Sometimes, “a writer writes” seems like the only writing advice anyone has to offer.

The mantra, and variations of it, pepper my Facebook feed, Twitter feed, and several of the writing blogs I follow.

But, while the mantra is not untrue — and is meant as encouragement — the hard truth of the matter is that, sometimes, writers don’t write.

Sometimes, writers just breathe

Sometimes, there really is just too much going on. In 2014, I moved away from home, got my first corporate job, got engaged, planned a wedding, and got married. All within 6 months.

And yet I still felt guilty when I was just too tired to write. I tried to push myself and ended up hating my whole novel because of it.

Life happens. While I absolutely believe it is possible to write and achieve your dreams, even in the midst of a busy life, sometimes you honestly just need to take a break, and breathe, and rest intentionally.

Sometimes, too much of your focus is demanded in other parts of your life. Don’t feel guilty for spending your energy on your spouse or family or future.

Sometimes, writers just read

Sometimes, writers get burned out or crippled by doubt. We try to write our way through the burnout, but we’re running on empty. We need to fall in love with the craft again.

So we read. We read in our spare time. We read when we “should” be writing.

We read to fall in love with words again. We read to remind ourselves why we started writing in the first place. And we read to prove to ourselves that even the best books are imperfect.

At first, it’s easy to feel guilty, like we’re cheating on our writing by putting the time into reading. But a writer should always be reading. Sometimes that means putting our full attention and effort into our reading.

Sometimes, writers just heal

Sometimes, sadly, depression and anxiety get the best of the writer. Creatives are more susceptible to depression than any other type of person I have ever encountered.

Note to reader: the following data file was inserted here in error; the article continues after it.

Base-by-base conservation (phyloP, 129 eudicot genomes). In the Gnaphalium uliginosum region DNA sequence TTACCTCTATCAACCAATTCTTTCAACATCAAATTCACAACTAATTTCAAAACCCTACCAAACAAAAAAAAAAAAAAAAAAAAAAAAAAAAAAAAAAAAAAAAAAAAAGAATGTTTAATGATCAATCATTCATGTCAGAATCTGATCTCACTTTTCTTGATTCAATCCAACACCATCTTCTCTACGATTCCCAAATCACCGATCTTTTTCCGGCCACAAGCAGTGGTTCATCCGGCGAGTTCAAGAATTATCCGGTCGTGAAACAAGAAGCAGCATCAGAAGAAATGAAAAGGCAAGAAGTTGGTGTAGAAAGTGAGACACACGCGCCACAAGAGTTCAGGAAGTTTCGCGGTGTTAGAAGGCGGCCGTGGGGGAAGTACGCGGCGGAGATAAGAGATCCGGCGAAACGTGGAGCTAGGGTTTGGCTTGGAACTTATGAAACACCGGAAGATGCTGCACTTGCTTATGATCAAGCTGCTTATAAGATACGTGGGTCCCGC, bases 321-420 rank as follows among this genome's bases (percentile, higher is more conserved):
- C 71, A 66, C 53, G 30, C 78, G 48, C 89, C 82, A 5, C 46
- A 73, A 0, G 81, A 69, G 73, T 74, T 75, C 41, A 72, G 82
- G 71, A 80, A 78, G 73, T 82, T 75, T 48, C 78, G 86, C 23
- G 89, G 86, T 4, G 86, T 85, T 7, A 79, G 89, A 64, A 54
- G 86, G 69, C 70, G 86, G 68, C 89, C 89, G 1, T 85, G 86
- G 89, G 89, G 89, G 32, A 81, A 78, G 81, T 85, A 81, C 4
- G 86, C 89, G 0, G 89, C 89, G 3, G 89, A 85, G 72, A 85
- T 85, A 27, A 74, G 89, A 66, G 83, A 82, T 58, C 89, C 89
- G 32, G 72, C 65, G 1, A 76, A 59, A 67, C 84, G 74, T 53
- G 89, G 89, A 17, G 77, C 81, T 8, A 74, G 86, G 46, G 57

I’ve been there. Quite frequently, in fact. And sometimes, when you’re depressed, the absolute worst thing is to face your novel.

Under the filter of depression, your dreams become ghouls — taunting you with your failure, with the impossibility of your dreams.

The depression is lying, of course. But it doesn’t feel that way in the moment. And every day you try to “just write” is a day you resent yourself and your work even more.

So sometimes, writers just need to take a step back. Breathe. Read. Heal. Your energy right now needs to go into taking care of yourself. If writing doesn’t help your depression, then stop beating yourself up over it. You will recover, and your writing will be there for you when you get back.

Sometimes, writers just dream

Sometimes, writers get bored with their writing. After all, we started this journey because we wanted to explore ideas and dreams and impossibilities.

But maybe somewhere, in pursuit of our passion, writing became about word goals and how-to articles on Pinterest and building an audience.

While there’s nothing wrong with any of those things, sometimes writers need to refocus. They need to forget their daily word goal and just sit down with a notebook and a hot beverage, and that song that always reminded them of their main character.

They need to sit and just dream a while, so they remember who they are and why they’re doing this.

Sometimes, writers do write

And sometimes, writers do write. We write tentatively. We write tenaciously. We write terribly.

But we write. We gain strength with every day that the words flow from our heart onto the page. We rediscover our love for our craft, and the world feels right again.

On our truest days, writers love to write.

But sometimes, we don’t write. And you know what? That’s okay.